COVID Response: All in-person and/or online programming will adapt with the most current health guidelines.
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Tue, Sep 29 | Stumberg Hall

What Is Prudence, and How Can I Get It?

Join Professor J. Budziszewski in a seminar series on prudence. Prudence is practical wisdom. It isn’t the same as being smart–you could be smart and not have it. Our readings will be drawn from the "Summa" of St. Thomas Aquinas, one of the two or three wisest teachers about the subject in history.
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What Is Prudence, and How Can I Get It?

Time & Location

Sep 29, 2020, 7:00 PM – Oct 13, 2020, 8:30 PM
Stumberg Hall, 3206 Fairfax Walk, Austin, TX 78705, USA

About The Event

Prudence is practical wisdom.  It isn’t the same as being smart – you could be smart and not have it.  So what is it?  What is its “anatomy?”  How do we acquire it?  How is it related to the other virtues?  And how is it related to happiness?  Our readings will be drawn from the Summa of St. Thomas Aquinas, one of the two or three wisest teachers about the subject in history.

Week 1: The anatomy of the virtues in general, and of prudence in particular.

Week 2: How the virtues in general are acquired; how prudence is acquired; the interdependence of the virtues, and how their interdependence affects their acquisition.

Week 3: “Ordinary” and ‘infused” prudence; prudence and the other virtues in relation to “imperfect” and “perfect” happiness.

About our scholar:

J. Budziszewski

Professor of Government and Philosophy, University of Texas at Austin

J. Budziszewski (Ph.D. Yale, 1981) is a professor of government and philosophy at the University of Texas at Austin. His main area of research is the natural moral law, in which he is best known for his work on moral self-deception – on what happens when we tell ourselves that we don't know what we really do know. Among his other research interests are moral character, family and sexuality, religion and public life, toleration and liberty, and the unraveling of our common culture.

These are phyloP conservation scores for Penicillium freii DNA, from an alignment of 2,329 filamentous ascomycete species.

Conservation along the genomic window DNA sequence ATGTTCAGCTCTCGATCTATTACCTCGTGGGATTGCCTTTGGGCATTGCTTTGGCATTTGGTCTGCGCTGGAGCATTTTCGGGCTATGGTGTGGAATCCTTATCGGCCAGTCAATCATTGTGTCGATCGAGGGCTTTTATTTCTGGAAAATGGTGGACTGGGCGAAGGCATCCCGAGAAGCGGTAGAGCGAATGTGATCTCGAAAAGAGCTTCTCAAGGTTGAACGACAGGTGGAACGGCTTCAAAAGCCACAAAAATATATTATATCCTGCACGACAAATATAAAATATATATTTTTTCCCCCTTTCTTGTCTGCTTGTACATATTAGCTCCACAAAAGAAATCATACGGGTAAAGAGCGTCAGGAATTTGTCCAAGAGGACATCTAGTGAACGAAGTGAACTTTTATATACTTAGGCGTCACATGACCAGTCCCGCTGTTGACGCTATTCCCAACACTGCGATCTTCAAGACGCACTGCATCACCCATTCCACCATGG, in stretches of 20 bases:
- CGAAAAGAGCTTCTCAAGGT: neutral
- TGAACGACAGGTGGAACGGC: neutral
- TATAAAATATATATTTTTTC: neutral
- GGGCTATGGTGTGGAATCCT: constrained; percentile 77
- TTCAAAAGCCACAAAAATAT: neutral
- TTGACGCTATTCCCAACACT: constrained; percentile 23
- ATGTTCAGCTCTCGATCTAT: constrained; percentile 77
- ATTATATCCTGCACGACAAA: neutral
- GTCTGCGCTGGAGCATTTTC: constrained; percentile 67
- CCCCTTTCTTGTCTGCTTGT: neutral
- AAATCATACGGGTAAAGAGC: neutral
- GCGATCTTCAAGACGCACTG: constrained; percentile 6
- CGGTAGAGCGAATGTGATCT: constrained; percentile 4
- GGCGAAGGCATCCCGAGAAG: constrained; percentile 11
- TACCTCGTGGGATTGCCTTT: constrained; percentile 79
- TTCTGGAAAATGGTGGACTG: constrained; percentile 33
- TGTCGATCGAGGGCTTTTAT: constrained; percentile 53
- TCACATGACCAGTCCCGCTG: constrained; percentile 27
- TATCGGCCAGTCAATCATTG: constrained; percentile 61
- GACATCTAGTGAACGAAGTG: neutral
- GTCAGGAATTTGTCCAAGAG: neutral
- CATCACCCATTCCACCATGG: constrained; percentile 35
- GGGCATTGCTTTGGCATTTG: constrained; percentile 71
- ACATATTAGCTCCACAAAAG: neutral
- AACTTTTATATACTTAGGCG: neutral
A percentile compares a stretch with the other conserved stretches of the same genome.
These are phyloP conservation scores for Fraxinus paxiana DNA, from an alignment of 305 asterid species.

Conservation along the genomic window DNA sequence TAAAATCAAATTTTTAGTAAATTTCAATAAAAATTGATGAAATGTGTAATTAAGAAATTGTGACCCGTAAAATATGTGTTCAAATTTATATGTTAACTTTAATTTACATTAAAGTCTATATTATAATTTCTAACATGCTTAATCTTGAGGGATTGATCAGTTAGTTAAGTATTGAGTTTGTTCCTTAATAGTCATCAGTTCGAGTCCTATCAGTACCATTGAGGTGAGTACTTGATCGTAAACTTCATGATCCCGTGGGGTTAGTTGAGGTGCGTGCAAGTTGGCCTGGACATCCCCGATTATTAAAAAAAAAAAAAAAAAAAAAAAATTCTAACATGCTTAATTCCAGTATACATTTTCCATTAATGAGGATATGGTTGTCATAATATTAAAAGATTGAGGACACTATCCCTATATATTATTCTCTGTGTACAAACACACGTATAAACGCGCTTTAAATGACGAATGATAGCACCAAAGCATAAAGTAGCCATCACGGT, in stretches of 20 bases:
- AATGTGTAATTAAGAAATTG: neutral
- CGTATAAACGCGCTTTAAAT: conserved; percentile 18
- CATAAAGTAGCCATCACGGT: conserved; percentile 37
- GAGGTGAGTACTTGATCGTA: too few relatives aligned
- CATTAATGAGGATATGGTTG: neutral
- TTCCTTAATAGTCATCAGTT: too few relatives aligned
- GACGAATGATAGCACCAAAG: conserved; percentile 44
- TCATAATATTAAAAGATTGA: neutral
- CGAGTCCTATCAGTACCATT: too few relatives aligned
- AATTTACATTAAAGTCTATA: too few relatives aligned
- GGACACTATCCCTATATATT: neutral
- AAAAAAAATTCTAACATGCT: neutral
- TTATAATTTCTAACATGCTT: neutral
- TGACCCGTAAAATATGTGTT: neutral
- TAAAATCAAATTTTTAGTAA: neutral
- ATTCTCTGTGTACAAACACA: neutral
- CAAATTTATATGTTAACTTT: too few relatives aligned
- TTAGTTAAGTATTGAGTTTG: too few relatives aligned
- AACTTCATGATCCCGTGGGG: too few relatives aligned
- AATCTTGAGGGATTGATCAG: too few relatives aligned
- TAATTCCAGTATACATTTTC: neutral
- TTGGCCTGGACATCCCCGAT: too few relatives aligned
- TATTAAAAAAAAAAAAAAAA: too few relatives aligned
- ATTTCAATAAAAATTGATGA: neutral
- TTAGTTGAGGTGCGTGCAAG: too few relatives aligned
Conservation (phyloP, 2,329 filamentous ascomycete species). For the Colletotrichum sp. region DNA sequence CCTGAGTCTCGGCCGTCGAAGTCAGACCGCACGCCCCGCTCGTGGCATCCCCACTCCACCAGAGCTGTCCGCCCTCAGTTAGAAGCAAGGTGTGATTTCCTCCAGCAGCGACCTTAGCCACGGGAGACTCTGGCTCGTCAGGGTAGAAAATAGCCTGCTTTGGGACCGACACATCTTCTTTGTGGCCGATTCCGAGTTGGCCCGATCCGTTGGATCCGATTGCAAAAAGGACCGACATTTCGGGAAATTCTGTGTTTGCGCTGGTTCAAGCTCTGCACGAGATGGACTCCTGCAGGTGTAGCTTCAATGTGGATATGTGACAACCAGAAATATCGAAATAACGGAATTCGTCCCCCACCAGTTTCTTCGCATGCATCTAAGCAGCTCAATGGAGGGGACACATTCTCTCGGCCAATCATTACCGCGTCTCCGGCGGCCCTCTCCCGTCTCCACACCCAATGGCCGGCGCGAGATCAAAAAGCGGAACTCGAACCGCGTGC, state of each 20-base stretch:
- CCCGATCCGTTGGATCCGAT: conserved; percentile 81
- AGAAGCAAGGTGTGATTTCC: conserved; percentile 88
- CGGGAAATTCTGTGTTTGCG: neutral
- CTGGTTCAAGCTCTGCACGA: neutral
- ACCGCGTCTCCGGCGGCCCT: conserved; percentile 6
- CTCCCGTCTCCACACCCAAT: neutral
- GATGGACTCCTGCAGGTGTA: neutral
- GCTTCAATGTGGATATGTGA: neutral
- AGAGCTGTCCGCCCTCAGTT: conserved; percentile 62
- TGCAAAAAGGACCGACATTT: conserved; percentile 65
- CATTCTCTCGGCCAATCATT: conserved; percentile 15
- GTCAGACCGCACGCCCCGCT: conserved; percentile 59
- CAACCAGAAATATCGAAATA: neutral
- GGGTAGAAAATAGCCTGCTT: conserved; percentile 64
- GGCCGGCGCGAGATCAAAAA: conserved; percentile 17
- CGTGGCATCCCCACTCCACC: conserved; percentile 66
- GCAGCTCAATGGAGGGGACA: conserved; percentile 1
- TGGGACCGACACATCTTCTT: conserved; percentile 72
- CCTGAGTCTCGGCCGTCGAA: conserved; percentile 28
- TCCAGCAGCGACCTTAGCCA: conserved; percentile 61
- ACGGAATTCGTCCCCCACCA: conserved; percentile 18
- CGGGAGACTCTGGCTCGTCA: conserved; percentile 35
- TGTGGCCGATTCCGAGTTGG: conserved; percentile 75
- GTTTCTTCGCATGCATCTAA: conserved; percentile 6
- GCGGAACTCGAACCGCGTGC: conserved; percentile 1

Budziszewski tries to compose his scholarly work in such a way that it is accessible to general readers, and his work for general readers in such a way that it offers something to scholars. Representative of his books in the former category are Commentary on Thomas Aquinas's Treatise on Law and Commentary on Thomas Aquinas’s Virtue Ethics (Cambridge), as well as The Line Through the Heart: Natural Law as Fact, Theory, and Sign of Contradiction (ISI Books).

Representative of those in the latter category are What We Can’t Not Know: A Guide(Ignatius) and On the Meaning of Sex (ISI Books). Presently he is writing a book about happiness and ultimate purpose.

About this year's theme for our programs:

Prudence: a Word, a Virtue, a Theme

This year, following the requests of our students, the Austin Institute has developed its academic programming around a common theme that will unify the activities of the semester.

The focus of our fall programming is on the most underestimated and yet most needed virtue of prudence.

Prudence will also guide our practical choices for our programs. All in-person and/or online programming conform to current health guidelines. We want to keep everyone safe while providing program opportunities during this pandemic.

Registration is Closed

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